Title:
GAS TURBINE ENGINE FAN BLEED HEAT EXCHANGER SYSTEM
Kind Code:
A1


Abstract:
A heat exchanger system for a gas turbine engine includes: (a) a fan having at least two stages of rotating fan blades surrounded by a fan casing, the fan operable to produce a flow of pressurized air at a fan exit; (b) at least one heat exchanger having a first flowpath in fluid communication with the fan at a location upstream of the fan exit; and (c) a fluid system coupled to a second flowpath of the at least one heat exchanger. The first and second flowpaths are thermally coupled to each other.



Inventors:
Coffinberry, George Albert (West Chester, OH, US)
Application Number:
12/240359
Publication Date:
02/25/2010
Filing Date:
09/29/2008
Assignee:
GENERAL ELECTRIC COMPANY (Schenectady, NY, US)
Primary Class:
International Classes:
F02K99/00
View Patent Images:



Primary Examiner:
RODRIGUEZ, WILLIAM H
Attorney, Agent or Firm:
GENERAL ELECTRIC COMPANY (Cincinnati, OH, US)
Claims:
What is claimed is:

1. A heat exchanger system for a gas turbine engine comprising: (a) a fan comprising at least two stages of rotating fan blades surrounded by a fan casing, the fan operable to produce a flow of pressurized air at a fan exit; (b) at least one heat exchanger having a first flowpath in fluid communication with the fan at a location upstream of the fan exit; and (c) a fluid system coupled to a second flowpath of the at least one heat exchanger; wherein the first and second flowpaths are thermally coupled to each other.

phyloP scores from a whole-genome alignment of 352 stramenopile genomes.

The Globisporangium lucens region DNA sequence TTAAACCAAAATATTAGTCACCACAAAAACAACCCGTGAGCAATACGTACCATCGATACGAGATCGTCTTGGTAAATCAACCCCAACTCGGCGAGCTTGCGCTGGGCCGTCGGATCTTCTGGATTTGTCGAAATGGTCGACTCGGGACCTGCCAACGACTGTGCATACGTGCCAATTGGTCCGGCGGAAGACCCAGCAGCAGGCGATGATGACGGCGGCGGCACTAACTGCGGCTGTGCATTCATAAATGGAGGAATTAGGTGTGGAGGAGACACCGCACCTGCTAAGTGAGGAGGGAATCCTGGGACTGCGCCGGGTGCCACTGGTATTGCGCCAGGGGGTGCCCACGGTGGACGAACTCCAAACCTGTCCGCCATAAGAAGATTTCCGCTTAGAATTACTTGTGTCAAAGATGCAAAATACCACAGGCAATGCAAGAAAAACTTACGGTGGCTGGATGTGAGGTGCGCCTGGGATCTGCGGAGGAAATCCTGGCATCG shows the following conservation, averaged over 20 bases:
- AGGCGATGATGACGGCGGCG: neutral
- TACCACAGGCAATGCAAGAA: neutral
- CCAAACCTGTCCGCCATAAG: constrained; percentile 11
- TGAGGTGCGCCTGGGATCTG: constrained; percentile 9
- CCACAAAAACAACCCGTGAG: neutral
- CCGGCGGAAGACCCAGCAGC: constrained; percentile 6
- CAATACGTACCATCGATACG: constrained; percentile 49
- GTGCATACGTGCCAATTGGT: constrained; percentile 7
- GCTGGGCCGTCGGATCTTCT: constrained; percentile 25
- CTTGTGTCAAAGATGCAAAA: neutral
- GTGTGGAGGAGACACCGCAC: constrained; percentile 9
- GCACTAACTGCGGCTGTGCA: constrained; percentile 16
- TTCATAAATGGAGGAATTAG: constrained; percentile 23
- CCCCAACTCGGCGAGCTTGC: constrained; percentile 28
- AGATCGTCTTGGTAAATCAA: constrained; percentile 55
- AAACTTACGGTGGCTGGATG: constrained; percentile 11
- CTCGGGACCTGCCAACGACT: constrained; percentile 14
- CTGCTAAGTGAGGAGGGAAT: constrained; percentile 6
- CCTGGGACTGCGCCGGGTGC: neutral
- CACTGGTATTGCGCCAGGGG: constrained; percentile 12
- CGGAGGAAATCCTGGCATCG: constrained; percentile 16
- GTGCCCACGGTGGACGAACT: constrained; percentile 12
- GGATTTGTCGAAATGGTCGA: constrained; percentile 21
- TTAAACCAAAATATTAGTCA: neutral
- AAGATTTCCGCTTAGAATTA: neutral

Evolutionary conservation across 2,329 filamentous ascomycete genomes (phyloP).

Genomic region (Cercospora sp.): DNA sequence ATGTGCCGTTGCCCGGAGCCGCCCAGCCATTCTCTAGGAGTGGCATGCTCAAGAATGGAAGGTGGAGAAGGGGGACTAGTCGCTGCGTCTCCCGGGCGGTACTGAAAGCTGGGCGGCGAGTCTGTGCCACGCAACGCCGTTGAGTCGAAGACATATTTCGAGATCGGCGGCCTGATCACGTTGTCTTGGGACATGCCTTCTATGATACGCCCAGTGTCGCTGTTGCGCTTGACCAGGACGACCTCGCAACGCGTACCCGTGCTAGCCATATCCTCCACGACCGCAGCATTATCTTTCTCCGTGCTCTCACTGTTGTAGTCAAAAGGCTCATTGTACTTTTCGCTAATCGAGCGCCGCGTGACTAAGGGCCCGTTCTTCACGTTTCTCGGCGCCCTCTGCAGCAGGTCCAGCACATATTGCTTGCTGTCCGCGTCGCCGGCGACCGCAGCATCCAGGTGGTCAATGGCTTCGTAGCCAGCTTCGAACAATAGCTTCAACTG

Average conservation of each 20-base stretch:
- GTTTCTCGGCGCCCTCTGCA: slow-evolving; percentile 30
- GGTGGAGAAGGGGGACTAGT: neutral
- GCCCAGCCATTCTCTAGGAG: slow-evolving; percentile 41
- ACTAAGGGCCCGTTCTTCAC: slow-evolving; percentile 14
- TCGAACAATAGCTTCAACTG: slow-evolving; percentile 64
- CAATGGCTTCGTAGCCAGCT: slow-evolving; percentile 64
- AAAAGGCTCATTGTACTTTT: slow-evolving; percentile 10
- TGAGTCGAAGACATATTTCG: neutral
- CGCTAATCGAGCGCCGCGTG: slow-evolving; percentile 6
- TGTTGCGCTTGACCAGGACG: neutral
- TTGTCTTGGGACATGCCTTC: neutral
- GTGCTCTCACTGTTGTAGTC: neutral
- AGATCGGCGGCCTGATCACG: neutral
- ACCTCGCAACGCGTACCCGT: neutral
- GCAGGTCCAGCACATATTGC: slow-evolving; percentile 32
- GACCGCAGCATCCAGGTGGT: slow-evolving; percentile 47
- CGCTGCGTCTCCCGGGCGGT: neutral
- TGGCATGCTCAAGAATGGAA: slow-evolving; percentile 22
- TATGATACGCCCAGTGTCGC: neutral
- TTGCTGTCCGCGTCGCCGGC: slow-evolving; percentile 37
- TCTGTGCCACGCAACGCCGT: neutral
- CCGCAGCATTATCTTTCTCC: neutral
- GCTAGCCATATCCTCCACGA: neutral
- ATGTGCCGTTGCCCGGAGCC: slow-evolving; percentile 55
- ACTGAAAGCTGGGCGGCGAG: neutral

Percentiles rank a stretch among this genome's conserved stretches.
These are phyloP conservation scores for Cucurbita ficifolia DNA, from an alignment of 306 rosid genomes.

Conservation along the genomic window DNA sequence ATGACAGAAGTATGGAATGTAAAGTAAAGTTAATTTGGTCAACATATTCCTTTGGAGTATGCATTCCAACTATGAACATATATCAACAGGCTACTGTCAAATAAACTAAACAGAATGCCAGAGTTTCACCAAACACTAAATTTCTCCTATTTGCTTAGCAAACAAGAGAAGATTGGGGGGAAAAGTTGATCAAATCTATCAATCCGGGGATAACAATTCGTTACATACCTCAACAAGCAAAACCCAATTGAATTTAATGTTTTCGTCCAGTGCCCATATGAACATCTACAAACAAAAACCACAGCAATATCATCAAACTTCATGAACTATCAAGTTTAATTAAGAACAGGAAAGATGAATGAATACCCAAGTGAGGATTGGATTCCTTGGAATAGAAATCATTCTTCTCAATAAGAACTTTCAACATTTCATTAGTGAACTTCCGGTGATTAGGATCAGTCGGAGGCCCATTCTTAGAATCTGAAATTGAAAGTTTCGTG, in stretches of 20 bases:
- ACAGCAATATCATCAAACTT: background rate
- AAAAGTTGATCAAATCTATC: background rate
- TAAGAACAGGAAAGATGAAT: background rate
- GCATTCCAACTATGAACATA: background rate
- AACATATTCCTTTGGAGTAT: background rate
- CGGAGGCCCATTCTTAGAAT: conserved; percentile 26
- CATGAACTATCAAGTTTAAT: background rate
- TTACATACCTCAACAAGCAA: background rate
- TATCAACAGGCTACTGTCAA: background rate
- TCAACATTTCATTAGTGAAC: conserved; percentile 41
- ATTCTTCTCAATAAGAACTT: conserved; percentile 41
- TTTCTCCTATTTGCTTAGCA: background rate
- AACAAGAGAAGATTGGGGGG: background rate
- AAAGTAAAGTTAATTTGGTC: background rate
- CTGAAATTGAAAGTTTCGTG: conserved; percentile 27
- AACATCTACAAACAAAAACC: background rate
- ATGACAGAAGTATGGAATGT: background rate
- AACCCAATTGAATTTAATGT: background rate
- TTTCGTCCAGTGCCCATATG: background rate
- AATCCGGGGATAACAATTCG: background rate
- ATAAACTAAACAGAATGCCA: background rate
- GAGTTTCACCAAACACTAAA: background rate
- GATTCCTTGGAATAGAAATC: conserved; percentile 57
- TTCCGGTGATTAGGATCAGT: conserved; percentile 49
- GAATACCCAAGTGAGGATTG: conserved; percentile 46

2. The heat exchanger system of claim 1 wherein the fan casing includes at least one bleed aperture passing therethrough which communicates with the heat exchanger.

3. The heat exchanger system of claim 2 wherein the fan further comprises an annular array of stationary vanes each having a platform disposed at its outer end; and wherein a radial gap is defined between each of the platforms and the fan casing, the bleed apertures being positioned within an axial extent of the radial gap.

4. The heat exchanger system of claim 1 wherein the at least one heat exchanger is mounted to an exterior of the fan casing.

5. The heat exchanger system of claim 4 wherein an outer surface of the fan casing has an annular plenum formed therein, the plenum disposed between the fan casing and the heat exchanger.

6. The heat exchanger system of claim 1 wherein the fan comprises three stages of rotating fan blades, and the heat exchanger communicates with the first stage of fan blades.

7. A gas turbine engine comprising: (a) a fan comprising at least two stages of rotating fan blades surrounded by a fan casing, the fan operable to produce a flow of pressurized air at a fan exit; (b) a heat exchanger having a first flowpath in fluid communication with the fan upstream of the fan exit; (c) at least one heat source disposed in the engine remote from the heat exchanger; and; (d) a fluid circuit coupled between the heat source and a second flowpath of the heat exchanger, and operable to circulate a working fluid therebetween, wherein the first and second flowpaths are thermally coupled within the heat exchanger.

8. The gas turbine engine of claim 7 wherein the heat source is a bearing sump and the working fluid is lubricating oil.

9. The gas turbine engine of claim 8 further comprising at least one scavenge pump disposed between the bearing sump and the heat exchanger.

10. The gas turbine engine of claim 9 further comprising at least one oil tank disposed between the scavenge pump and the heat exchanger.